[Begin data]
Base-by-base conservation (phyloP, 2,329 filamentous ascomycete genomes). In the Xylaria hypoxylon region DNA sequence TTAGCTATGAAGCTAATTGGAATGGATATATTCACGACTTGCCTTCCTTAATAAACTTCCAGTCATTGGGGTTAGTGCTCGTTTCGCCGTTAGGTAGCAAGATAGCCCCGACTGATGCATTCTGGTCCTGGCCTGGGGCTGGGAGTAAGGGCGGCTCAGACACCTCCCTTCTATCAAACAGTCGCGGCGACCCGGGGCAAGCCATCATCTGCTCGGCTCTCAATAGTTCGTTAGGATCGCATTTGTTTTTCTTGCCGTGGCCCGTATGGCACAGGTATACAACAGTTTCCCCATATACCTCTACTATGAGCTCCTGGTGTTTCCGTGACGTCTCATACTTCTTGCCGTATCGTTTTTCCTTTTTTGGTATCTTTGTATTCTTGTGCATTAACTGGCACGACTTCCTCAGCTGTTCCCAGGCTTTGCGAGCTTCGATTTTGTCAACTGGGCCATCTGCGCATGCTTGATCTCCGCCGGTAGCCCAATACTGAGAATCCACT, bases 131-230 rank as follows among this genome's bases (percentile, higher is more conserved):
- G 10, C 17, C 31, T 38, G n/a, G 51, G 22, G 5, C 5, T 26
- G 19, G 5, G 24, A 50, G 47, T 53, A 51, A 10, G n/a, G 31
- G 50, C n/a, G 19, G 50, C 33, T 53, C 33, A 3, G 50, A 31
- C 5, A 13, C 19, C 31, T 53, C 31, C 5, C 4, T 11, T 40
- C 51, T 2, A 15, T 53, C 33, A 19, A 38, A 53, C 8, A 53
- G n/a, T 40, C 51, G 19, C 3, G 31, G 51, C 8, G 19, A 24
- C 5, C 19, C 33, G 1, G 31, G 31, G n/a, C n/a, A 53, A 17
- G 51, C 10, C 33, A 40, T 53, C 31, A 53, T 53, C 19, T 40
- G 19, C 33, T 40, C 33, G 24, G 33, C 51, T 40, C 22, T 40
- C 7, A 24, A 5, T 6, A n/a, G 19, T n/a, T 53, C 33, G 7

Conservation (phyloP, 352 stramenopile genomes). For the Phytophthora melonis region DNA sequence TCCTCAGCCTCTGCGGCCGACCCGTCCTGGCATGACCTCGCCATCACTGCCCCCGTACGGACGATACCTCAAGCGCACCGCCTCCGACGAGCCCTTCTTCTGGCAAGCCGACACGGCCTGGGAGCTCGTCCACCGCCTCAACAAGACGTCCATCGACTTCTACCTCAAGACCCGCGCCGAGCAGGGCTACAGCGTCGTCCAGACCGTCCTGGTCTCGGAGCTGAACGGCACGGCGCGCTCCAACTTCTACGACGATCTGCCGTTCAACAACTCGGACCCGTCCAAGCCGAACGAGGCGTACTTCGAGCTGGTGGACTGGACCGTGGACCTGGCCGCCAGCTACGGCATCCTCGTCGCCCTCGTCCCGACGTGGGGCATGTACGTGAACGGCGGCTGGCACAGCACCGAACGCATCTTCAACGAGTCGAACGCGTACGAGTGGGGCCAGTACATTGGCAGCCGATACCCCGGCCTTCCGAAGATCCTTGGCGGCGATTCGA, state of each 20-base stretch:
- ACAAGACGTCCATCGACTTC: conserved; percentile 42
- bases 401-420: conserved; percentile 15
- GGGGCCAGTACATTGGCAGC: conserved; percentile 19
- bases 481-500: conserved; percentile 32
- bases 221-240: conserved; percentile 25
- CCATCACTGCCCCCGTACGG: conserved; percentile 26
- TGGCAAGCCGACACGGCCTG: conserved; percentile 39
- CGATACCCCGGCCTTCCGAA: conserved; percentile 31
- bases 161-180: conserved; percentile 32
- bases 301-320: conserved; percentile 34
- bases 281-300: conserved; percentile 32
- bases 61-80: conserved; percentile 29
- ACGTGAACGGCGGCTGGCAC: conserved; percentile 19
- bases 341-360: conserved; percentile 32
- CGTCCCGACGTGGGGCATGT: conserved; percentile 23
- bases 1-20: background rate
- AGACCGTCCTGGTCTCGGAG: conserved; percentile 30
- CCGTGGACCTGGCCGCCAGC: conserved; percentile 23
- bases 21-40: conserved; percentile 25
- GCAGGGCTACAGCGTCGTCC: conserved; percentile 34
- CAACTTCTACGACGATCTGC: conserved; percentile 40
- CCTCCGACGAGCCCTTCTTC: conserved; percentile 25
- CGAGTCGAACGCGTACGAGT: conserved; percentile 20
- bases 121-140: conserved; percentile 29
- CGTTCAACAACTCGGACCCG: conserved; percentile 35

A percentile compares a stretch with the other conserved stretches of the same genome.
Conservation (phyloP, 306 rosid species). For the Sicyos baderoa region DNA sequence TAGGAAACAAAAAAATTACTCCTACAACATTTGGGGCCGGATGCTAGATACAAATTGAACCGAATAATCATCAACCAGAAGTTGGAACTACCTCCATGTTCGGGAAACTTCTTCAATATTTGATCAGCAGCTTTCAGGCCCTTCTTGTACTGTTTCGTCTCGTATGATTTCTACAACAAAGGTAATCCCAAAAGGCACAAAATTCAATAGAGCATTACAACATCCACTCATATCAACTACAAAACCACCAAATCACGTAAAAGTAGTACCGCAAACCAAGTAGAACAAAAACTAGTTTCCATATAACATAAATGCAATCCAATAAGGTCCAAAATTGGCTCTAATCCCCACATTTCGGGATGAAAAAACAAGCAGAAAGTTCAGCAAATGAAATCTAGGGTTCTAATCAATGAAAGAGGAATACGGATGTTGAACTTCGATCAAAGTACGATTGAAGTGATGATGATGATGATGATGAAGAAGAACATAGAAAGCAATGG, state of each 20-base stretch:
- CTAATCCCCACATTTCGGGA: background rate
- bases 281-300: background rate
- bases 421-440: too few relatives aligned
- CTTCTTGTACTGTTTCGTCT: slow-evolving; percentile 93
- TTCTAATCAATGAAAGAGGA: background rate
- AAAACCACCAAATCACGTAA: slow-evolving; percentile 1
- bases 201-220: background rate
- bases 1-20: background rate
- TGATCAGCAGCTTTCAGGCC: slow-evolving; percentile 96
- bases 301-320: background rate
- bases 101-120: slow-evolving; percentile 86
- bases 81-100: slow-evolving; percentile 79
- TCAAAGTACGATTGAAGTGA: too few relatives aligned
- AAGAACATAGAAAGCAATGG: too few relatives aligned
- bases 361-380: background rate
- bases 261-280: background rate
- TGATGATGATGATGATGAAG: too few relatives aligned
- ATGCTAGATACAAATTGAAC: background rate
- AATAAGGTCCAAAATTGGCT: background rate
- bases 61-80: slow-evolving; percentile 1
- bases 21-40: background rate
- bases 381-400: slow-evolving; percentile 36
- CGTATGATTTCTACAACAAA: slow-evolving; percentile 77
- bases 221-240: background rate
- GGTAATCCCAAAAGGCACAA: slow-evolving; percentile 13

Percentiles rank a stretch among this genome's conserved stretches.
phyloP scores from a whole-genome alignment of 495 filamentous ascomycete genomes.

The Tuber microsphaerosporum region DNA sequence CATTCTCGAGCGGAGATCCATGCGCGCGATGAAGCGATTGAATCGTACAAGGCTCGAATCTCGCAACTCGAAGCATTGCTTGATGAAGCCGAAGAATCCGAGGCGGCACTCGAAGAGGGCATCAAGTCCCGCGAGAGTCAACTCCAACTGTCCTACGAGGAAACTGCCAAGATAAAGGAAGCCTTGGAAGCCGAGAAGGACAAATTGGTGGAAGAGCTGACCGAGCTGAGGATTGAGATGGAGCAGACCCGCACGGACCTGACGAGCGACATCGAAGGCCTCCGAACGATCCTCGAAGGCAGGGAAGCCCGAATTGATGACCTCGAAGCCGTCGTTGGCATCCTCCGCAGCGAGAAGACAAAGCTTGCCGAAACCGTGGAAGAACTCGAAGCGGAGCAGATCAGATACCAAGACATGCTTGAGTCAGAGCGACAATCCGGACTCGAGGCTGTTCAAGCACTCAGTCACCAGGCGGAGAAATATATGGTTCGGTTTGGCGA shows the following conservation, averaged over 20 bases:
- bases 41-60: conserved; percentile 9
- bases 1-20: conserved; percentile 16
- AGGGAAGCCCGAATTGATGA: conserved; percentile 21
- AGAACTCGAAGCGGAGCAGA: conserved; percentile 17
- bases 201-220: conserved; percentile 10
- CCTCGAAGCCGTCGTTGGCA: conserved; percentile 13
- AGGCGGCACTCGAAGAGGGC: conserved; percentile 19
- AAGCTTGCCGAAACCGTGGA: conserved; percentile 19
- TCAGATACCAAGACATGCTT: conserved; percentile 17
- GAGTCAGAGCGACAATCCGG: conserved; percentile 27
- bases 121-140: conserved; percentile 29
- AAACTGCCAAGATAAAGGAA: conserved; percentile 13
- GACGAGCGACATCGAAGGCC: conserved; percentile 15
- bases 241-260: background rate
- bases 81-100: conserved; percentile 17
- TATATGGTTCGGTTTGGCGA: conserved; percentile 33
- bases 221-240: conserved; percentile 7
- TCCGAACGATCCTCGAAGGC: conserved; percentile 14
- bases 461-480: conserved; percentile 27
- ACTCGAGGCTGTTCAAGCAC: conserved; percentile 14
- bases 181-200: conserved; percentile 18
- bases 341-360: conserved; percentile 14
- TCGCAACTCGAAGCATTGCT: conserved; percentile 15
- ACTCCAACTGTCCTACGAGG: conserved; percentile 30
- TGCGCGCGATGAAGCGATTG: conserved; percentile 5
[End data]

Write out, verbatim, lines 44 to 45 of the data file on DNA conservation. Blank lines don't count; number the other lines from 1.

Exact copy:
- TTCTAATCAATGAAAGAGGA: background rate
- AAAACCACCAAATCACGTAA: slow-evolving; percentile 1